BY : Salman Khurshid
It might be too much for the patriotic Indian to read this along stories about the Indian army spooking the government.
If your comment on the CCS (Cabinet Committee on Security) did not touch national security and our strategic commitments (‘Committee on Insecurity’, Shekhar Gupta’s National Interest, IE, March 1), I would have thanked you silently for the quality of humour in these humourless times. However, if The Indian Express has chosen to emulate the Private Eye, I implore you, change the format and carry a warning for the unsuspecting citizen.
It might be too much for the patriotic Indian to read this along stories about the Indian army spooking the government. Presumably you were wrong, else the BJP that claims an uncompromising record on patriotism would not enthusiastically receive in its ranks a former army chief suspected of such adventurism.
Or is it that all being fair in love and war, a little hypocrisy and being economical with the truth is fine to please friends? The absence of terrorist attacks on India in recent times, you presumably attribute to the “kindness” of our enemy, not our preparedness. The UPA chairperson’s concern in accompanying the then home minister to the site of dastardly attacks, you believe, is all he was good for. As for the external affairs minister, you really think being accessible to your tribe is not part of the job? Perhaps I will remember this next time your correspondents want a story.
Your sources claim they saved my predecessor external affairs minister from the embarrassment of reading another UN delegate’s speech, but did not admit tardiness in not placing the right speech! The fingerprints are clear. It is elementary, Mr Editor! You might think that complaints by maids against our diplomats abroad is not an issue, but the people think differently, as they do about the treatment of our students abroad. I serve the people, not the press. Unsuccessful by your standards I can understand, but inconsequential? Is this journalism of courage or contritenes, perhaps linguistic malfunction?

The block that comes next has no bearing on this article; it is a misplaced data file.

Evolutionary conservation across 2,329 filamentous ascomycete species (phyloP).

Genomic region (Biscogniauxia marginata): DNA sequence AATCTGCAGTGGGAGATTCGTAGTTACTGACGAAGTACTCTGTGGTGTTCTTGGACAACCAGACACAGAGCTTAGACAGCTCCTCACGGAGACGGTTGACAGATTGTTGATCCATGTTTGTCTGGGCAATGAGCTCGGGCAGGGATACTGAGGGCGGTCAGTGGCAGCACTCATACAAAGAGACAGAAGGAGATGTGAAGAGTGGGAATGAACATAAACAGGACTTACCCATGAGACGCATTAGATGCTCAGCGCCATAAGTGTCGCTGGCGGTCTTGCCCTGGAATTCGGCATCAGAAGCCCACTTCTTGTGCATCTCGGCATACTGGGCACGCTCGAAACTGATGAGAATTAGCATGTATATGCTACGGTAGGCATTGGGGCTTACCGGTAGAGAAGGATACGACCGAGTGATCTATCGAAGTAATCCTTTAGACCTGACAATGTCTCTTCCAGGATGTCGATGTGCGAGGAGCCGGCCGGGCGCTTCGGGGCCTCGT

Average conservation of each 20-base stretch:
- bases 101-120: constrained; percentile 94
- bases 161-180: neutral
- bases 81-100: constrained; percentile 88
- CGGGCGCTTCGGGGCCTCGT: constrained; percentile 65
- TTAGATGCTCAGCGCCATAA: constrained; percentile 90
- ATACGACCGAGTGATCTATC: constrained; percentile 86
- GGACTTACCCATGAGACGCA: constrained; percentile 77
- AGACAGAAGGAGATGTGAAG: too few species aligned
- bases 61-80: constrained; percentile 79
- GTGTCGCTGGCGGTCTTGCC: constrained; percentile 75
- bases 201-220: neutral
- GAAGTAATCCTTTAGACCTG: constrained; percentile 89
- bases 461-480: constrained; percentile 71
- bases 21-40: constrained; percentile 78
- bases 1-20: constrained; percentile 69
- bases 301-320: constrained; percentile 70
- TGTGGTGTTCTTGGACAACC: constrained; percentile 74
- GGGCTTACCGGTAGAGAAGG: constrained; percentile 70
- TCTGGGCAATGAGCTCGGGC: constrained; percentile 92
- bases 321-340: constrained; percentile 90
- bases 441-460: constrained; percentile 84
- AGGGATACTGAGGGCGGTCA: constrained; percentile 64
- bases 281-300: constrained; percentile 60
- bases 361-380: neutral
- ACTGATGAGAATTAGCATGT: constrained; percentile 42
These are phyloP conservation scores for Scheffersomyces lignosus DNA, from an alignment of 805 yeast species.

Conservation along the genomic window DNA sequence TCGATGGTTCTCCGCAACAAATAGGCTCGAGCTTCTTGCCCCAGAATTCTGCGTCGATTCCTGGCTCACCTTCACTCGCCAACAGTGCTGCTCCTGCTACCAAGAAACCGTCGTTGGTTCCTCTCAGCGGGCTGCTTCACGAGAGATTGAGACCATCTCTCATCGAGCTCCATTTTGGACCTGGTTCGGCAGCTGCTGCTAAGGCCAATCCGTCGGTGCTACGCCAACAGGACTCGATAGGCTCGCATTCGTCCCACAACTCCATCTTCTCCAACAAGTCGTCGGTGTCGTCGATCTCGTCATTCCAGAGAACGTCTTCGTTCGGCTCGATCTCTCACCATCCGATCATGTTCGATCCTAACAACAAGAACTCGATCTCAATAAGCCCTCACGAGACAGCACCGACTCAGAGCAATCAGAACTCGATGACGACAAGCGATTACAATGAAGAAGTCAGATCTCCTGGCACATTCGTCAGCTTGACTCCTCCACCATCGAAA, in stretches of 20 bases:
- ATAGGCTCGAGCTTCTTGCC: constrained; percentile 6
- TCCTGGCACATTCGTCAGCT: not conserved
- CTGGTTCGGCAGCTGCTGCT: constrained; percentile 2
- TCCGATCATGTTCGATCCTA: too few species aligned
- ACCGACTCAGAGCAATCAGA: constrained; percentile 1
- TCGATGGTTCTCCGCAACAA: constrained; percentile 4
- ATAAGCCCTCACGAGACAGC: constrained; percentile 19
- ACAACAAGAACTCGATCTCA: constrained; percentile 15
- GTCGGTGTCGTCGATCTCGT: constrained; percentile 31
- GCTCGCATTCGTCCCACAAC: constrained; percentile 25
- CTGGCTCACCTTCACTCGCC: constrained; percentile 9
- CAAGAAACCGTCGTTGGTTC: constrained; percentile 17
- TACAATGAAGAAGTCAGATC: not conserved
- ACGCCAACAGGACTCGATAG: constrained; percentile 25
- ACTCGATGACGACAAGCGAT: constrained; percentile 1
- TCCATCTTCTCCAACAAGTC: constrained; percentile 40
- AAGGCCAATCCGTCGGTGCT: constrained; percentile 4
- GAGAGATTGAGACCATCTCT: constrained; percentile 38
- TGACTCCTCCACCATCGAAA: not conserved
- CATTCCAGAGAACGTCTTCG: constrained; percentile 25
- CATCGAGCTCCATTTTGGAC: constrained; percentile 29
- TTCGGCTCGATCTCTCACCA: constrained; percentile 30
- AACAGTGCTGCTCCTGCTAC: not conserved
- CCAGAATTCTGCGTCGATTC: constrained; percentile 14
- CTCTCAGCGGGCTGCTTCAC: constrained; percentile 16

A common term I used recently, some people, including your ilk, have sought to twist and then questioned its propriety. Surely you did not also use it in your comment to oblige me, but because it best described, according to you, my condition — as, indeed, that of my other CCS colleagues. That word is fine if used by you but offensive if we do.
But in what sense did you use it for the CCS? I have known sticks and stones doing what words cannot, but this word certainly touched a raw nerve. I imagine you have a readership across the world, where we engage in serious dialogue on strategic …continued »